As I wrote about in my last post, "Debate over New York title insurance public option seems to miss the point", a group of New York state legislators have proposed legislation to create a "public option" for title insurance. These legislators have pointed to Iowa's Title Guaranty Program, a system of public land title insurance established by Iowa state law.
Unfortunately, there seems to be some confusion on the part of the New York legislators as to the nature of Iowa's land title laws. In short, it appears that they have leaned too heavily on the vast online encyclopedia Wikipedia in their research of the issue.
In a white paper on the issue, the New York legislators' research says this:
After careful review and consultation with a broad range of interested parties, we have concluded that speedy, fundamental reform of the current system is a practical and politically possible outcome that will preserve the legal and social benefits of guaranteed title while saving New Yorkers literally hundreds of millions of dollars annually.
That reform can use an enhanced regulatory model, or a fundamental market reform. While the enhanced regulatory model is easier to conceptualize and perhaps easier to enact, it will inevitably be slower and bring with it the less desirable consequences of a command-and-control system. We believe, however that fundamental market-based reform would create a swifter, more competitive, cheaper and more efficient system. We propose the creation of a “public option”, a state entity charged with guaranteeing title and reducing costs.
That system is based on a modification of the theoretical basis for guaranteeing title. In the mid-19th century Australia, using a concept known as “Torrens Title”, replaced the old English land law, which was based on medieval concepts and made the transfer of real property cumbersome, time consuming and expensive (i.e., the title insurance system). That alternative system is now widely used in many parts of the world, and in Iowa. In Iowa the title or ownership right to the property is actually created by the very act of recording the transaction in a central, state-run register, which is legally conclusive. This is also called “title by registration”, and no document is effective to pass title or an interest in a property unless and until it is recorded at the centralized registry. In 1947, after a series of title company bankruptcies, Iowa adopted this system, and it exists today in the form of the Iowa Title Guaranty Program. While estimates of the savings to the citizens of Iowa vary, a conservative estimate is that Iowans pay about one-half of what citizens of other states are paying for similar title guarantees. While there are no intrastate title insurance companies in Iowa, constitutional protection for interstate commerce requires that out-of-state title companies be able to compete in Iowa and they now provide insurance for about 10% of real property transactions.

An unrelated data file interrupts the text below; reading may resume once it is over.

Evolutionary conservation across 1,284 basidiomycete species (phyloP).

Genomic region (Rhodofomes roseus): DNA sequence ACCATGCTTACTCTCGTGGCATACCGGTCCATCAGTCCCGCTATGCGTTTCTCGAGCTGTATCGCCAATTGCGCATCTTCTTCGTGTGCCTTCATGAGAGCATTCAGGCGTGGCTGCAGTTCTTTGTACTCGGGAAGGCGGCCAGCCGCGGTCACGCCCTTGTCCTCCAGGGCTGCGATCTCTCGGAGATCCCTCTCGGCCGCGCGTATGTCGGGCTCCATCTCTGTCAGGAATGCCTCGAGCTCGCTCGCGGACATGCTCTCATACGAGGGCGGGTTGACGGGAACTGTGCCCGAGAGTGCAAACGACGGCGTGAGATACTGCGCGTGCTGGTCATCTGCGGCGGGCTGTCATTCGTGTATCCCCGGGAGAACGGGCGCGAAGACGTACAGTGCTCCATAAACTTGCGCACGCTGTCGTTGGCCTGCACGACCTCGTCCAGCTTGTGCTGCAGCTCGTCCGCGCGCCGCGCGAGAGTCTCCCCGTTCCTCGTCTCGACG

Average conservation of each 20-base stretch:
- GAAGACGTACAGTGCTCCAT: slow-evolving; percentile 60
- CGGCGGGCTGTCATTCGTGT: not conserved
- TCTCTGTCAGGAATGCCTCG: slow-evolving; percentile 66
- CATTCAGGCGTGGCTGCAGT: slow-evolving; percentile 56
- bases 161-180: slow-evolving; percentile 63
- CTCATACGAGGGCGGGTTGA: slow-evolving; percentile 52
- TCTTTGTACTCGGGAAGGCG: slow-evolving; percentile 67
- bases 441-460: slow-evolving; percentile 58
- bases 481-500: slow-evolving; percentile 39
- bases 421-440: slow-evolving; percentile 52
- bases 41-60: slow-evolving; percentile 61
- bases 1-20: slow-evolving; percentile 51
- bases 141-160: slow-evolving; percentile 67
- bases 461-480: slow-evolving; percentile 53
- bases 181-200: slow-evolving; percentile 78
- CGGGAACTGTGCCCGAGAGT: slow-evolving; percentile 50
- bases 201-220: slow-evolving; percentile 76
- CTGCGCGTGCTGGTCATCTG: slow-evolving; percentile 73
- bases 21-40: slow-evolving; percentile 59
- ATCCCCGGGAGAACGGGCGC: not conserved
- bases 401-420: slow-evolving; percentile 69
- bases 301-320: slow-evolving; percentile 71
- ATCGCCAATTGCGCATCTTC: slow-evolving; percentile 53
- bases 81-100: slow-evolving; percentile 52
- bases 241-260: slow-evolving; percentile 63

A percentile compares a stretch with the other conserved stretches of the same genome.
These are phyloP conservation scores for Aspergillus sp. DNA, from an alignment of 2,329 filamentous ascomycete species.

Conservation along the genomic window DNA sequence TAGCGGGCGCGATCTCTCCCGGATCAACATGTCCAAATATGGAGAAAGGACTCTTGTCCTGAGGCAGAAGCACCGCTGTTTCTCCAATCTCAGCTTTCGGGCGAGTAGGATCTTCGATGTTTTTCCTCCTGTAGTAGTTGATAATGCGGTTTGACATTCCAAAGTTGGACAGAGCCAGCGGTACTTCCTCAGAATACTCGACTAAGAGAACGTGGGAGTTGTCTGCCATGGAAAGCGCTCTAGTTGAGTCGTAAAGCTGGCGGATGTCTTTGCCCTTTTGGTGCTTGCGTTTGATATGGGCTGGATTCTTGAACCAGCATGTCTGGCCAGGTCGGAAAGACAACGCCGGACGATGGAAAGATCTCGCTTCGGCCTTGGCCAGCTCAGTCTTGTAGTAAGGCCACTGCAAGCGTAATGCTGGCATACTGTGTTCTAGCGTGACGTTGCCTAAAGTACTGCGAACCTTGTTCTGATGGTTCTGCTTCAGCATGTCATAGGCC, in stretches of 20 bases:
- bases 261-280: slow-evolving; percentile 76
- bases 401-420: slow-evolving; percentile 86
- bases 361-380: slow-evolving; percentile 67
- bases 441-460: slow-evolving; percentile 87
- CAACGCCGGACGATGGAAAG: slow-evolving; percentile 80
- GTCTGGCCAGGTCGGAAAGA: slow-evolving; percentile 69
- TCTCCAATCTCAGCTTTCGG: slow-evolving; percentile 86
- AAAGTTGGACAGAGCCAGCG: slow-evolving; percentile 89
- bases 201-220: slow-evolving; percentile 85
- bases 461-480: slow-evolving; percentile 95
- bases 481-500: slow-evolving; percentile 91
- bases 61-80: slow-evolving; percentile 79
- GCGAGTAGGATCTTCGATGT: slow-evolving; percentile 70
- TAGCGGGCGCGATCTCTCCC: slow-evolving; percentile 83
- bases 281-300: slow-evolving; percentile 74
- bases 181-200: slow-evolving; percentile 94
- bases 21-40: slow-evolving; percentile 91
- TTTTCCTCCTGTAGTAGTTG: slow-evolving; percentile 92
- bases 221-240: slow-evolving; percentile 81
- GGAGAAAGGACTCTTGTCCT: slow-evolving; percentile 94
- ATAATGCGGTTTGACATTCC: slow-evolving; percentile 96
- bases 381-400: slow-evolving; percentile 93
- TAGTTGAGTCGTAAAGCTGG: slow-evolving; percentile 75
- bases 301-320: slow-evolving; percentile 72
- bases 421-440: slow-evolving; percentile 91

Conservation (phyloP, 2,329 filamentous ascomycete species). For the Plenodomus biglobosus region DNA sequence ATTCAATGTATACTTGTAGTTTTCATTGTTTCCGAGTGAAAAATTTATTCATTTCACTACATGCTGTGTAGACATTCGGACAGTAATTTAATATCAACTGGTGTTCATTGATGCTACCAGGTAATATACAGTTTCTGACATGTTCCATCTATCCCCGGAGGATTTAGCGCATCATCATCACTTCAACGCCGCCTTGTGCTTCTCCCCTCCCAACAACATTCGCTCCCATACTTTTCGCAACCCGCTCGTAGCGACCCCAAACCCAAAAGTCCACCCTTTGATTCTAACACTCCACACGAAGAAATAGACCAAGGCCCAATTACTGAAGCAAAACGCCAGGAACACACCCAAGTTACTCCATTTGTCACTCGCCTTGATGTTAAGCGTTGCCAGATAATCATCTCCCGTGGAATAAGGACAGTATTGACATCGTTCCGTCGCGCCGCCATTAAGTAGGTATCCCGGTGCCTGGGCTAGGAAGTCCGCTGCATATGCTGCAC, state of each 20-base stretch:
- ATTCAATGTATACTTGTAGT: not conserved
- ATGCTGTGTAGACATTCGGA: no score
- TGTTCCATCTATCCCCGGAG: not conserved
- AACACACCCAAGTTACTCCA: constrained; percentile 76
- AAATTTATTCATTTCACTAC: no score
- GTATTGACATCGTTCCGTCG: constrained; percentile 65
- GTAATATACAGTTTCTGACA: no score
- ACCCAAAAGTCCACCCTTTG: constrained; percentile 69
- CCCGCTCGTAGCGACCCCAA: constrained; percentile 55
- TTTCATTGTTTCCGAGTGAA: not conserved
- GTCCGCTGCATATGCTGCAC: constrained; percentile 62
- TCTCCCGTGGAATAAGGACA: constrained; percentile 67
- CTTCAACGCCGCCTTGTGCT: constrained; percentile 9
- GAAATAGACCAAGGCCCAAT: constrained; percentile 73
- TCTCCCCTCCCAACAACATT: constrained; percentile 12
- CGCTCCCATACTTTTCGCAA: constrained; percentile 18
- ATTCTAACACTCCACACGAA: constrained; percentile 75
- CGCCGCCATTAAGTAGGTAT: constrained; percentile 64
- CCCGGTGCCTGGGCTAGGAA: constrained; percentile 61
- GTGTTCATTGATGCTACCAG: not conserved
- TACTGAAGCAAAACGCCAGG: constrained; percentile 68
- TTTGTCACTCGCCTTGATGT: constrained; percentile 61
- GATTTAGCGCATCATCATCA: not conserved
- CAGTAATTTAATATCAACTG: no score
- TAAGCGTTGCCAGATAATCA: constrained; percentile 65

All fine and good, except that Iowa is not on the Torrens title system. In fact, apparently Iowa legislators considered it and rejected it. According to the Iowa Land Title Association, there was a significant public battle over Torrens title that lasted in some degree for the first half of the 20th century. But ultimately, the Torrens system of land titles was not adopted.
Where did the New York legislators get their faulty information?
All signs point to Wikipedia. Until very recently, Wikipedia's entry for "Torrens title" had an error in it. If a researcher had read the Wikipedia entry for Torrens title a few months ago, they would have read this:
In the United States, only Iowa has all its land under the Torrens system; other states with a limited implementation include Minnesota, Massachusetts, Colorado, Georgia, Hawaii, New York, North Carolina, Ohio, and Washington.
This reference to Iowa having its land titles on the Torrens title system was corrected in August, and the passage now reads like this:
In the United States, states with a limited implementation include Minnesota, Massachusetts, Colorado, Georgia, Hawaii, New York, North Carolina, Ohio, and Washington.
Wikipedia is a great resource, no doubt about it. When I was seeking out information for my last blog post, Wikipedia was the first place I went. And I did this even though I know from experience that Wikipedia is far from error-free. I guess the difference between myself and the New York legislature is that I'm not basing billion-dollar legislation solely on what I read on Wikipedia.